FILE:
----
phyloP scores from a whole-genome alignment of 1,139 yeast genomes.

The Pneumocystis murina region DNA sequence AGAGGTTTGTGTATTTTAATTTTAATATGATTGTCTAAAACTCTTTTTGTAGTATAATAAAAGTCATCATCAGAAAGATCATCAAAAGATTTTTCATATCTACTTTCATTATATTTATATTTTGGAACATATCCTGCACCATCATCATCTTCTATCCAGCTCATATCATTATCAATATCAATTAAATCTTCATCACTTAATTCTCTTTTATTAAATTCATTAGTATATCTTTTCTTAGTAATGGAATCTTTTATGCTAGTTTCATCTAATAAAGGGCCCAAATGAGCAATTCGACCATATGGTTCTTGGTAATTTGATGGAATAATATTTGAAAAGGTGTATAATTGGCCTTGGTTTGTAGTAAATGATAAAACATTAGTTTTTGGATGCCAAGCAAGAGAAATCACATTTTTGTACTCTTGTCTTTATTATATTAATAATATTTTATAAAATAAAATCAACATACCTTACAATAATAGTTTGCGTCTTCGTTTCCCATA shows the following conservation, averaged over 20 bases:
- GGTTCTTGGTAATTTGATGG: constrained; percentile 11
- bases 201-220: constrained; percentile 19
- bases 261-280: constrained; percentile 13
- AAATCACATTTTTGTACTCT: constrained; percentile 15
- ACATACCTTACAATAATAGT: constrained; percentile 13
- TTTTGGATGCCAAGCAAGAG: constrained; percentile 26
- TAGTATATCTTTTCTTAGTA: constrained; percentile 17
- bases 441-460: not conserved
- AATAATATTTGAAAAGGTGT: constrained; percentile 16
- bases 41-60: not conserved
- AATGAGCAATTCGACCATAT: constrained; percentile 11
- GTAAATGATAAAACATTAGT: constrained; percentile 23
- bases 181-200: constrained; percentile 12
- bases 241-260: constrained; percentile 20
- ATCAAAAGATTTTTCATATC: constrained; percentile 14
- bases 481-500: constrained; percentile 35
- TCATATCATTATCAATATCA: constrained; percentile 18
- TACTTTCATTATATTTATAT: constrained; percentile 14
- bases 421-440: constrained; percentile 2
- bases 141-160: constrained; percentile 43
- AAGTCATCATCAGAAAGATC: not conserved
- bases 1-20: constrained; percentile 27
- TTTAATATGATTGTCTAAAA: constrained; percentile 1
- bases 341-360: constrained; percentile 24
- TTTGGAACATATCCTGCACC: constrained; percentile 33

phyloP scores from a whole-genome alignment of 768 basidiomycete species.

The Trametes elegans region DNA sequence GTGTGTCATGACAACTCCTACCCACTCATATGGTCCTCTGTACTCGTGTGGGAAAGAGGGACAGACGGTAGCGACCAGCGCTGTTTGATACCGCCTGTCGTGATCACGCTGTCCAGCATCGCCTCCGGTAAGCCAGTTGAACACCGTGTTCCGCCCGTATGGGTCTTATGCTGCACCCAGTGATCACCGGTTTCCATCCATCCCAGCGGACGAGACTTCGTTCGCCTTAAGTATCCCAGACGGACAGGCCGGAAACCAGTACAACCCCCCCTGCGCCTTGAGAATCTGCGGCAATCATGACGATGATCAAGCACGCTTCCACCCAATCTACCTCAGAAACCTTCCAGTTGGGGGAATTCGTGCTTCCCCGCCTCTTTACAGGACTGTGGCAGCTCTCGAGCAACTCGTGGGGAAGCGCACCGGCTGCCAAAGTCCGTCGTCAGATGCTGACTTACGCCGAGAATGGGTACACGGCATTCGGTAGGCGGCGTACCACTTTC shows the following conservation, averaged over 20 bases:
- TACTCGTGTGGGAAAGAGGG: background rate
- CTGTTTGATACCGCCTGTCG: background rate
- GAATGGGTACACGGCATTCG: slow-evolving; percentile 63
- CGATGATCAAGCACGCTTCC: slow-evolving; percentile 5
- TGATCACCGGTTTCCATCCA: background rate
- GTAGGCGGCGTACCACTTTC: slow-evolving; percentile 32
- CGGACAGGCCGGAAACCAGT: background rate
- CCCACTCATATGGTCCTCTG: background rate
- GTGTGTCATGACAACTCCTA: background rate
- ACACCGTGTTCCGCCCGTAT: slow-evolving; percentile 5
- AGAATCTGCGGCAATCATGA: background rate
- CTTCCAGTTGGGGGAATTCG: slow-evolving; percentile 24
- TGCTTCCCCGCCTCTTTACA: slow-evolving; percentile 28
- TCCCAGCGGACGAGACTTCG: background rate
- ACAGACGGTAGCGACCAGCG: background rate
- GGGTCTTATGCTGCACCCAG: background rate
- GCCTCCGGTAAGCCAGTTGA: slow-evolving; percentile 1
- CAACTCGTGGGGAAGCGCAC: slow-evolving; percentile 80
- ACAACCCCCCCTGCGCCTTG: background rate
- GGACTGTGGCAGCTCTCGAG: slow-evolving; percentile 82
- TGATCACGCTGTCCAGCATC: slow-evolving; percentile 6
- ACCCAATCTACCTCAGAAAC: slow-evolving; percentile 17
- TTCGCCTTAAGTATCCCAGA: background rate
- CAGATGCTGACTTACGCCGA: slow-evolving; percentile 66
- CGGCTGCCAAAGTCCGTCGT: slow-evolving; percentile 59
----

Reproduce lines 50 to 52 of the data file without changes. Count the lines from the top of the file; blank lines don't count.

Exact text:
- TGATCACGCTGTCCAGCATC: slow-evolving; percentile 6
- ACCCAATCTACCTCAGAAAC: slow-evolving; percentile 17
- TTCGCCTTAAGTATCCCAGA: background rate